Can DIY biology change the world?
In a sea full of innovation, failures and far-fetched ideas most scientists face an obstacle. That obstacle is the likelihood of rejection. Rest assured, the emergence of the DIY biology movement fosters individuals to participate in a world of life science, no matter what their circumstance, where the possibilities are limitless. The appeal of DIY biology stems from lowered costs, the entertaining factor and its educational advantages. As costs fall, levels of innovations rise. The aim of this work is to discuss why DIY biology has become the new hype, its possibilities and criticisms. With the rapid expansion of biohacking comes enthusiasm, excitement and unease. Whilst its success is dependent upon its contributors, one must question whether DIY biology’s risks outweigh its innovations. To summarize, DIY biology is a powerful movement that has the potential to change the world.
Do it yourself (DIY) Biology is an emerging scientific movement towards great discovery using traditional analytical methods. However, DIY biologists work without the support of research institutions and the work is not necessarily hypothesis driven. The biotechnological approach all begins with an individual who seeks to study life science, some of whom have limited or no official training, who may then be overseen by research experts. Reasons for DIY biology vary; it may be a hobby, a desire to move fast with discovery, for profitable purposes, to begin a business or for community based learning. Whilst findings tend to originate from subsidised organisations, there exists many inventors separated from institutionalized projects to embrace free, innovative disposition. DIY biologists are advocates for access to resources for everyone, regardless of appropriate funding. Nevertheless, others argue that breakthrough discovery needs experienced academics in well-recognised, financially-supported laboratories. The topic is open to debate, with the fear of DIY biology doing more harm than good, there is also the possibility of grand success. As Linus Pauling said, ‘The best way to have a good idea is to have a lot of ideas.’ So why not encourage individuals to embark on a journey of biological invention?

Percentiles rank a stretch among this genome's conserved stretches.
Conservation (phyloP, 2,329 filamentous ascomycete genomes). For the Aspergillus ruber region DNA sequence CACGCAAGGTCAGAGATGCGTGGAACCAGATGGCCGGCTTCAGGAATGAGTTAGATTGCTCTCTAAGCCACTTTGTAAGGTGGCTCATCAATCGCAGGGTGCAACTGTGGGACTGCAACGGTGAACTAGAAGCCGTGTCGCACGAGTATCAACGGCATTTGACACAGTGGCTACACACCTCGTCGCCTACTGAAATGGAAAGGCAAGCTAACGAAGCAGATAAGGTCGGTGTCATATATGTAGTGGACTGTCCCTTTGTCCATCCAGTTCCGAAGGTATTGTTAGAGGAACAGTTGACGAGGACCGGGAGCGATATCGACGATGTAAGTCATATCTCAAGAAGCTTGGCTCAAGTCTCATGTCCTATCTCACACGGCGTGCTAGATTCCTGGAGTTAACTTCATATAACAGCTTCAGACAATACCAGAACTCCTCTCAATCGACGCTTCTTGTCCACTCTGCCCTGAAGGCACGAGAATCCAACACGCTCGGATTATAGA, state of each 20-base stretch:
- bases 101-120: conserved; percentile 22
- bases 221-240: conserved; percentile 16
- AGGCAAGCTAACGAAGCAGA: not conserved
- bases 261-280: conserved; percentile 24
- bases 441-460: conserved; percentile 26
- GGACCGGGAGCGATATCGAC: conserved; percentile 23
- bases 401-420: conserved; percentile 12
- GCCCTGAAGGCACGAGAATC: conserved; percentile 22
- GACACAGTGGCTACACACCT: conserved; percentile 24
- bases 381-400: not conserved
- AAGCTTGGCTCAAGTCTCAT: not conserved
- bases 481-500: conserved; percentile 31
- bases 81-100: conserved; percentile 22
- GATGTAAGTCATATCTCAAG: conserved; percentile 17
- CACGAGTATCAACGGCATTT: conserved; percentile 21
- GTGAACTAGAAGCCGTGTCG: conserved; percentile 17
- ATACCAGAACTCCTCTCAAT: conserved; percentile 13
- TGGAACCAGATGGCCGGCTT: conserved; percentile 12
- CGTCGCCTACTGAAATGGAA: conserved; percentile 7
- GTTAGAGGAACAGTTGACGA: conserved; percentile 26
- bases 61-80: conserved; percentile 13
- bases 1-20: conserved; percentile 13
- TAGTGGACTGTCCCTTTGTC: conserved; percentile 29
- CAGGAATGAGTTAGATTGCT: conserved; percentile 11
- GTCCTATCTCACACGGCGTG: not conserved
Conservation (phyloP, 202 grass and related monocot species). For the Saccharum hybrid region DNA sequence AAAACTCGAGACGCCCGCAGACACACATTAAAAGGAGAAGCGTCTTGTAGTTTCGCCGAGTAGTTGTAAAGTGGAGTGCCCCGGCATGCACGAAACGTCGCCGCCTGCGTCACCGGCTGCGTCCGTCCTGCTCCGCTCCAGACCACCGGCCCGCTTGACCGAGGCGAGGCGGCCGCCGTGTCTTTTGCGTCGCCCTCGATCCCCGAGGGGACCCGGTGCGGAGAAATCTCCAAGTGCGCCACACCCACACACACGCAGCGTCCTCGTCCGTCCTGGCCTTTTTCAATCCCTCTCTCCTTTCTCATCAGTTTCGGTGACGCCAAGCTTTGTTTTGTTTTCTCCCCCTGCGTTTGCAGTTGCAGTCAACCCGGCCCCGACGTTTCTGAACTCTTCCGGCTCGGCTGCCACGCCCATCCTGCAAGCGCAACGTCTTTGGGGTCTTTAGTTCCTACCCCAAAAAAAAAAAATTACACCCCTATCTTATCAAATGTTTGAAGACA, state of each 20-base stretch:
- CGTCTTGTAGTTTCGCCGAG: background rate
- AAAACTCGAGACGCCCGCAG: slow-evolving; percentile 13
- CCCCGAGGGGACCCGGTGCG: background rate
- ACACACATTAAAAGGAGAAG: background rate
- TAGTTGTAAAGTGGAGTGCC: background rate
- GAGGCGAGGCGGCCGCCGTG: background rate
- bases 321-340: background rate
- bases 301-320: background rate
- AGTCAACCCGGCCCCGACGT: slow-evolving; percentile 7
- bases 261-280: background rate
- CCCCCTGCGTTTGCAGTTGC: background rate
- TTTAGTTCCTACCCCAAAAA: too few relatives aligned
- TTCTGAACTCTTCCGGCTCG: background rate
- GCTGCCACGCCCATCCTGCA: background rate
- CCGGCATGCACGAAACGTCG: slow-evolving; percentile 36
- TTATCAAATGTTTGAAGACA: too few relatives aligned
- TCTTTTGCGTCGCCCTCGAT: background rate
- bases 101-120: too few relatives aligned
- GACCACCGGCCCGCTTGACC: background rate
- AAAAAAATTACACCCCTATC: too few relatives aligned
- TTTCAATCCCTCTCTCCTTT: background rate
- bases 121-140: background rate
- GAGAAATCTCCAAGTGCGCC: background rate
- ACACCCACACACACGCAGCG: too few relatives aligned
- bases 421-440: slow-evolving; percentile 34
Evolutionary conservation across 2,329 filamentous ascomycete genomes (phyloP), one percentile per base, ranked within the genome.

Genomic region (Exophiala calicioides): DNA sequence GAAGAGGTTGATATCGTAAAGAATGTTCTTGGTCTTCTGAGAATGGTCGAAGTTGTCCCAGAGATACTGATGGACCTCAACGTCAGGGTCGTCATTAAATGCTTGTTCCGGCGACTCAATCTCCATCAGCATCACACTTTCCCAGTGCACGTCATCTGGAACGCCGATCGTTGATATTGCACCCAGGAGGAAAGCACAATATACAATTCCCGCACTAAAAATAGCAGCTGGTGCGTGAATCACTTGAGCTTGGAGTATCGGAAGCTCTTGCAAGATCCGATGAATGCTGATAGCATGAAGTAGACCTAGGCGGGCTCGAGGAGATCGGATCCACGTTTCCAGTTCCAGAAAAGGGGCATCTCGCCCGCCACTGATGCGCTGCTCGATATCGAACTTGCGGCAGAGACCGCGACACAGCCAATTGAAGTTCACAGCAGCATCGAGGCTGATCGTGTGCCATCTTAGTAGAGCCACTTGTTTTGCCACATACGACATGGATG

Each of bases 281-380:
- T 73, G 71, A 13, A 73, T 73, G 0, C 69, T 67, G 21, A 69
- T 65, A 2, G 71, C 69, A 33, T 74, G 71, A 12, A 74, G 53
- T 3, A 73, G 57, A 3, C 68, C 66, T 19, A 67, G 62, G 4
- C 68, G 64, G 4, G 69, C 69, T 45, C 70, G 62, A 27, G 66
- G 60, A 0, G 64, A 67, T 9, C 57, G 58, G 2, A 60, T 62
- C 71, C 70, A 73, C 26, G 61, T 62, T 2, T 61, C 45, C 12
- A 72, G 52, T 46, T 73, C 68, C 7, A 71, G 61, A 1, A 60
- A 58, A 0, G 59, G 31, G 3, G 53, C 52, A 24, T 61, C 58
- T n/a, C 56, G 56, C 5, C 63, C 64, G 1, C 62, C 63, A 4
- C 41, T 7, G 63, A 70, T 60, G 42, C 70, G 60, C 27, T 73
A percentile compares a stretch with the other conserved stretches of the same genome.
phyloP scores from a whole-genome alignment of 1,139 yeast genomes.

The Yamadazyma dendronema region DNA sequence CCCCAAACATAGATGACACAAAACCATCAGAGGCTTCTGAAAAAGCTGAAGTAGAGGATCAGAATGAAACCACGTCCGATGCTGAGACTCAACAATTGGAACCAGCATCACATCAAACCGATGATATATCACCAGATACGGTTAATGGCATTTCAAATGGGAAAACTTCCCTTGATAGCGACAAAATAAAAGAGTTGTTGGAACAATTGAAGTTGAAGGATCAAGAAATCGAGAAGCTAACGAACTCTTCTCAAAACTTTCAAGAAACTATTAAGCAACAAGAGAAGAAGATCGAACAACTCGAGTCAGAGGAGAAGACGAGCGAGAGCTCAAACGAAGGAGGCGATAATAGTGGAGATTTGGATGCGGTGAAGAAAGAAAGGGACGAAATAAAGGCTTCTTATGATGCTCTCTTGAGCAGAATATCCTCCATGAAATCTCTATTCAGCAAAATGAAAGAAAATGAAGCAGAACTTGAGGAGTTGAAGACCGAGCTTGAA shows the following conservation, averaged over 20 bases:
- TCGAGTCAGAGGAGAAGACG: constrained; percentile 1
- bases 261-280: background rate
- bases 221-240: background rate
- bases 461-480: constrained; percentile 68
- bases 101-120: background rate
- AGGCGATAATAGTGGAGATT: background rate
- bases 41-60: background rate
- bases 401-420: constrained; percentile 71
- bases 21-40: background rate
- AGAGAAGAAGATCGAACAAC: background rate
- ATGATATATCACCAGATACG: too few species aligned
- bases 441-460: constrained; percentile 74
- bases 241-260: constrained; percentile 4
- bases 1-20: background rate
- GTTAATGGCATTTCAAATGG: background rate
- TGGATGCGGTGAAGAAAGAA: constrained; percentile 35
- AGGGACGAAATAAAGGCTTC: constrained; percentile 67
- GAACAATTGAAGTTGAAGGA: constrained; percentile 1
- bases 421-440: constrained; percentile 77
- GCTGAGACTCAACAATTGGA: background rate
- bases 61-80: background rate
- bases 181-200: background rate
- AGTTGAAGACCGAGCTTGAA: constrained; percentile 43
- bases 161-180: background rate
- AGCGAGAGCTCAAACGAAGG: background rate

Throughout time untrained scientists have surfaced, like following Galileo’s development of the telescope was a community of amateur astronomers. DIY biology can be traced back to early scientific advances, but in recent years has become a movement that is widely supported. Rob Carlson wrote his book in 2005 on the appearance of the ‘garbage biology’ era. He too set up his own garage laboratory. The DIYbio organisation was established in 2008 by Mackenzie Cowell and Jason Bobe. The foundation aims to create a safe and productive group for DIY biologists, with the belief that it can potentially benefit all. One can use bioprinters, plasma generators, or even endeavour in making their own glow in the dark bacteria. Currently there are approximately 30,000 like-minded individuals that have a passion for life science innovation.